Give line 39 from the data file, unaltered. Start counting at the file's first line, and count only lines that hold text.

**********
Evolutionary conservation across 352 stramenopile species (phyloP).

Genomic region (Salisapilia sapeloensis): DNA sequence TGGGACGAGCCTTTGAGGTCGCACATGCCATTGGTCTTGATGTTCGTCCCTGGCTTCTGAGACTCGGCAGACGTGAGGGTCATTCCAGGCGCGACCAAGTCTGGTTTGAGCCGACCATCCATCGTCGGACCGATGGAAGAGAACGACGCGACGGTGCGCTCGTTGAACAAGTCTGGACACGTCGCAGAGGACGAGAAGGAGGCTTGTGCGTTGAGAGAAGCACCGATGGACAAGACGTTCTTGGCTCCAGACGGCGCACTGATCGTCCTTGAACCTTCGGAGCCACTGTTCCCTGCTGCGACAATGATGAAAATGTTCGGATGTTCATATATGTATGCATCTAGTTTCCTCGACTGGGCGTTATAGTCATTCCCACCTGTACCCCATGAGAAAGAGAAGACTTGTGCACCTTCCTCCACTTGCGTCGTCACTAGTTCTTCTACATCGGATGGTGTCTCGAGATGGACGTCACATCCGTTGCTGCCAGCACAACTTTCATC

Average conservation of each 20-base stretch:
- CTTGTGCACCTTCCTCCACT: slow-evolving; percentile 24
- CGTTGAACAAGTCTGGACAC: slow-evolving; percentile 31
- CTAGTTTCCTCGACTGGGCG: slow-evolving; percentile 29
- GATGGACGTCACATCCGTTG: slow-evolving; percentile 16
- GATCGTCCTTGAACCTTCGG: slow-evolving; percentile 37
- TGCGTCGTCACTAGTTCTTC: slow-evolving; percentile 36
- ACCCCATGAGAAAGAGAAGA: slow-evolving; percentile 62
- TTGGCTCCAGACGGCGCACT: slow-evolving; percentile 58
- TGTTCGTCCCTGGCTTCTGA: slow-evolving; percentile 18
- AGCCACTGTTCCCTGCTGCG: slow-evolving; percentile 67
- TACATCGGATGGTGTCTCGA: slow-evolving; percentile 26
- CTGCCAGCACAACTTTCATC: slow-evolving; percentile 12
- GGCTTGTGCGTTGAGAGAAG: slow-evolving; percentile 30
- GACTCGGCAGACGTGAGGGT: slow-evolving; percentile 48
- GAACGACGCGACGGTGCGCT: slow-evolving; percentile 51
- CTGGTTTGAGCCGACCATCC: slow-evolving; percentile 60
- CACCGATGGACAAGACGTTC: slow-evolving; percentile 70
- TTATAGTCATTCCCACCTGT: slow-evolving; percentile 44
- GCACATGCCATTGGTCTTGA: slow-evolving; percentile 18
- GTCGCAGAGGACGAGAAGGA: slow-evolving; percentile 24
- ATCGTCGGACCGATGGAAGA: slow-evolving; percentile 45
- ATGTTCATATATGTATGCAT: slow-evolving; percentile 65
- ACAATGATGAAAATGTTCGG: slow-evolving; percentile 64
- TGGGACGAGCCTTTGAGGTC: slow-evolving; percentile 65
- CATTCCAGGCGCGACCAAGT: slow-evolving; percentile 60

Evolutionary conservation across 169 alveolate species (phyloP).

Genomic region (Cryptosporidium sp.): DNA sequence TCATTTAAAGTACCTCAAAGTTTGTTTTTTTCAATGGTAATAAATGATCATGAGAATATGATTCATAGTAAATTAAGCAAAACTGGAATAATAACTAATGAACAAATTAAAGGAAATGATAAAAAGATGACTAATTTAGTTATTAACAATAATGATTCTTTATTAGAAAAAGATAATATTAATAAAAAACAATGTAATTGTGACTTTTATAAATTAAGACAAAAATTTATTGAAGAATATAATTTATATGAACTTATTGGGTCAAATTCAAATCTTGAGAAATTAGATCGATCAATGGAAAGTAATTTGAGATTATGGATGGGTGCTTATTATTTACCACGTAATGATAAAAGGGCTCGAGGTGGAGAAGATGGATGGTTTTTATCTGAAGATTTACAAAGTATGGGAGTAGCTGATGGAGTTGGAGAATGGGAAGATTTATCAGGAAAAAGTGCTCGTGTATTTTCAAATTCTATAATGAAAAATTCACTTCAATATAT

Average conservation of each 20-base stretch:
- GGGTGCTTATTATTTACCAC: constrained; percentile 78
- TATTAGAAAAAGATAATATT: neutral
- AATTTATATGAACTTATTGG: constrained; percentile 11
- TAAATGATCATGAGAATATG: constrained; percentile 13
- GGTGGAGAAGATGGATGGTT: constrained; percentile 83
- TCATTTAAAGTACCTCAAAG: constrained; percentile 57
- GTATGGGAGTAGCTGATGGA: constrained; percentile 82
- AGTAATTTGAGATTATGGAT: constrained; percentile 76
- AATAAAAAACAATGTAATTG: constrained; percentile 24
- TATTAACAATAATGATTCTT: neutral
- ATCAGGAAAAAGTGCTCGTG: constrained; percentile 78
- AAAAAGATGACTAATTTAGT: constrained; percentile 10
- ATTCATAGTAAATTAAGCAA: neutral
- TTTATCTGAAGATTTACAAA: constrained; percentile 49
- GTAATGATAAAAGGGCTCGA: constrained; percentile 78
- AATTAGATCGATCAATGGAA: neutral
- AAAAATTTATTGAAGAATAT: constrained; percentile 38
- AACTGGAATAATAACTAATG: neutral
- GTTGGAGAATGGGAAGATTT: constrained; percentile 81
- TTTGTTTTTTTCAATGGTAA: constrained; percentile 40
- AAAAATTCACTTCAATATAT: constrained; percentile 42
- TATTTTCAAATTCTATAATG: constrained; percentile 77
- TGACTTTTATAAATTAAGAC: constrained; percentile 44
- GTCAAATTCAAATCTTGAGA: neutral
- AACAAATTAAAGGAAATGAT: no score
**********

- AGTAATTTGAGATTATGGAT: constrained; percentile 76